Offended by soiled streets, city on offensive with ‘poop patrol’
SAN FRANCISCO — The sidewalks surrounding Ahmed Al Barak’s corner market in one of San Francisco’s roughest neighborhoods are filled with cardboard, used syringes and homeless people who have nowhere safe to go at night.
But Al Barak says it’s an improvement from a year ago, before the city posted a portable toilet across the street from his business in the city’s Tenderloin district.
He no longer regularly sees people relieve themselves in broad daylight, and he does not see as much feces and urine on the streets. In his opinion, it’s the one bright spot in a city where taxes are too high.
“We used to have a disaster here. I used to call the city all the time to come and clean, because they don’t know where to go,” he said, recalling one woman in particular who shrugged at him in a “what can you do?” gesture as she squatted to urinate.
San Francisco started its “Pit Stop” program in July 2014 with public toilets in the city’s homeless-heavy Tenderloin, after children complained of dodging human waste on their way to school. Today, the staffed bathrooms have grown from three to 25 locations, and the program has expanded to Los Angeles. In May, the toilets in San Francisco recorded nearly 50,000 flushes, all logged by attendants.
The condition of San Francisco’s streets has been a source of embarrassment to city leaders, and cleaning up is not cheap. The city received nearly 27,000 requests for feces removal in the most recent fiscal year, although not all are human.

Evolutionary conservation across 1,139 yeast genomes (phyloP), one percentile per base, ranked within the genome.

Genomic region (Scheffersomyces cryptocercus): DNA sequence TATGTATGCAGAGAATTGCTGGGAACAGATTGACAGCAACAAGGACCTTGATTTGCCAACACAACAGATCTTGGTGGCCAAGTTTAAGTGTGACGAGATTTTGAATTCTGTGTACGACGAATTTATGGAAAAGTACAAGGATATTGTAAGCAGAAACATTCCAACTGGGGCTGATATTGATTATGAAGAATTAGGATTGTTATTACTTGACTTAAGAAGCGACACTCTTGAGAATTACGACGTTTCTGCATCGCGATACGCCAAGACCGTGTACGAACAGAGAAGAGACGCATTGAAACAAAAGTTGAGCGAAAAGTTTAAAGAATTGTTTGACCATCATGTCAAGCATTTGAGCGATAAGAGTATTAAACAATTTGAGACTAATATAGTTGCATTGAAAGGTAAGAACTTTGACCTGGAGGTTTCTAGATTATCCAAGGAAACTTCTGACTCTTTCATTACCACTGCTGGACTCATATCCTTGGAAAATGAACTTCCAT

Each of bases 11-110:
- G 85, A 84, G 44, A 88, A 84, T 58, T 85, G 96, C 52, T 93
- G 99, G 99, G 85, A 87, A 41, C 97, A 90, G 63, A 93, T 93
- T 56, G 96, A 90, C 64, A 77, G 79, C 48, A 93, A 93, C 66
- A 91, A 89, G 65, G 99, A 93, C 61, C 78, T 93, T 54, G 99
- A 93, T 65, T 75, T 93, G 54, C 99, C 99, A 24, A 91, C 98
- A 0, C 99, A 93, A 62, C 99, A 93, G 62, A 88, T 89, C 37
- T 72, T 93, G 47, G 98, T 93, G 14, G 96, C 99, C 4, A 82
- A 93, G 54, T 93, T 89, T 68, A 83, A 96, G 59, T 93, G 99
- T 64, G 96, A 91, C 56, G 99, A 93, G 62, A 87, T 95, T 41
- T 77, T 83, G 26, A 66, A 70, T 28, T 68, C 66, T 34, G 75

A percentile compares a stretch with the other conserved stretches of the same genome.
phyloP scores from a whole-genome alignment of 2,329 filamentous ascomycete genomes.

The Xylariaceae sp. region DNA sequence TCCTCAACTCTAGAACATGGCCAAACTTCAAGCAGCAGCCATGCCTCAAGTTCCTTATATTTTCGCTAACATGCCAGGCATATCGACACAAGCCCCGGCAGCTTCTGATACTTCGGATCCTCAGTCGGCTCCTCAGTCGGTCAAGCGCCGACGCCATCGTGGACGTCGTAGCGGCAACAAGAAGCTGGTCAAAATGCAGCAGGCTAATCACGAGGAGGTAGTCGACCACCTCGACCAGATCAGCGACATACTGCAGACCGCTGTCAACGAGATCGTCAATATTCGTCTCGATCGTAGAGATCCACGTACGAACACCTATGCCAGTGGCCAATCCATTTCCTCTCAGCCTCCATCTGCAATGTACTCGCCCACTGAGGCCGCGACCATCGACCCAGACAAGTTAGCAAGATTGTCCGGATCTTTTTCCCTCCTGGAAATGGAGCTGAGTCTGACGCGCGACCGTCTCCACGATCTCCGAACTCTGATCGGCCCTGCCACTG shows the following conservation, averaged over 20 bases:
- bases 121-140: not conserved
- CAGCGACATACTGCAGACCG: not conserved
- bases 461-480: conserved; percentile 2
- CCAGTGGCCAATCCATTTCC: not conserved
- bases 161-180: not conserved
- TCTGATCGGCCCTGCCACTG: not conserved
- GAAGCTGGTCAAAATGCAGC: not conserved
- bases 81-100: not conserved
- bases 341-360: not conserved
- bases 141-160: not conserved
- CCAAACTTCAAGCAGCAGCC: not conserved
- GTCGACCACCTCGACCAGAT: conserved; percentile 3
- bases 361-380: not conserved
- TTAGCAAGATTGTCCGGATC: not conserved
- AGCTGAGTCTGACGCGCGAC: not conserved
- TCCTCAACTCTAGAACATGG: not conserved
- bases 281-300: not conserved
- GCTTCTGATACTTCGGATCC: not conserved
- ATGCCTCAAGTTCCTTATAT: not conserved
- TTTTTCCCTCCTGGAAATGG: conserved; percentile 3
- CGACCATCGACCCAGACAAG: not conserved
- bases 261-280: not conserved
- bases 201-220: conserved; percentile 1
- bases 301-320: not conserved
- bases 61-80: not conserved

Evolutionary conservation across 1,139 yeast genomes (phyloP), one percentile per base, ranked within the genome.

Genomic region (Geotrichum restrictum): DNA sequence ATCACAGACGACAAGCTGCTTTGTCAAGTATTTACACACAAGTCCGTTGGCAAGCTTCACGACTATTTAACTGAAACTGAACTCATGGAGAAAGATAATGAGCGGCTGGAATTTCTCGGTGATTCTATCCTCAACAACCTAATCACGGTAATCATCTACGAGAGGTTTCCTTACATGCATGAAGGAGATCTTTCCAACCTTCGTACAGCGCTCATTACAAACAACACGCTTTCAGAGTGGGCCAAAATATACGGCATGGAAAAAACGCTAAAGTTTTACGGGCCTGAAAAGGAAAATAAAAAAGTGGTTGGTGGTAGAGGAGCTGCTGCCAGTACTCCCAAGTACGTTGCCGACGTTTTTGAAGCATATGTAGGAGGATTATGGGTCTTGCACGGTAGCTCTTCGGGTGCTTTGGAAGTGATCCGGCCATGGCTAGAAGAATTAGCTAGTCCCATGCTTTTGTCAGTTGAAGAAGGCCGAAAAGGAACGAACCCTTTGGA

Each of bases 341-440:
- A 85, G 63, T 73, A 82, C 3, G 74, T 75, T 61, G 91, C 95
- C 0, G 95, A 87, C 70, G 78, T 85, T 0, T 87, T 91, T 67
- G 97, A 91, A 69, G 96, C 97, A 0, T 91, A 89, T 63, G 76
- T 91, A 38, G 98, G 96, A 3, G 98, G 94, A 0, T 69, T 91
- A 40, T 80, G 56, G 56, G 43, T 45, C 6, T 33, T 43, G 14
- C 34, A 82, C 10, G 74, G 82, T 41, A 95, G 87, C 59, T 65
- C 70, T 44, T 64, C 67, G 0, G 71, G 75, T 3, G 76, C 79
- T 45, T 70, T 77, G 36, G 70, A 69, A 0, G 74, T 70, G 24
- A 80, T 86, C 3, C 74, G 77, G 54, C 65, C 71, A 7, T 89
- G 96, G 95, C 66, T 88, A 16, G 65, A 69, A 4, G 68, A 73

Mayor London Breed last year announced the formation of a special sixperson “poop patrol” team where each cleaner earns more than $70,000 a year.
Advocates say steam cleaning requests have dropped in areas surrounding some of the public toilets. The mayor signed a budget Thursday that includes money for seven new Pit Stop bathrooms for a city where a one-night count of homeless people grew 17% in the past two years. The toilets each cost an average of $200,000 a year to operate, with most of the money going to staffing and overhead.
Some of the bathrooms are permanent fixtures, while others are portables with two toilets that are trucked in and out. The stops have receptacles for used syringes and dog waste. Attendants who are paid the city’s minimum wage of $16 an hour check after every use and knock on doors to make sure people are not doing drugs or other illicit activity.
The staffing is what makes a toilet a Pit Stop, and the work is usually done by men coming out of prison after decades behind bars.
The “practitioners” stand guard at some of society’s bleakest intersections of poverty, addiction and mental illness, says Lena Miller, founder of nonprofit Hunters Point Family and its spinoff, Urban Alchemy, which staffs the Pit Stops in San Francisco and Los Angeles. They prevent overdoses, break up fights and greet regulars, she says.
“Really what we’re doing is we’re creating this space where people know that they can walk into it, and it’s going to smell good. It’s going to look good,” Miller said. “There won’t be trash everywhere, and they’re safe. And I think that makes all the difference in the world.”
An attendant exits a “Pit Stop” public toilet last week in San Francisco.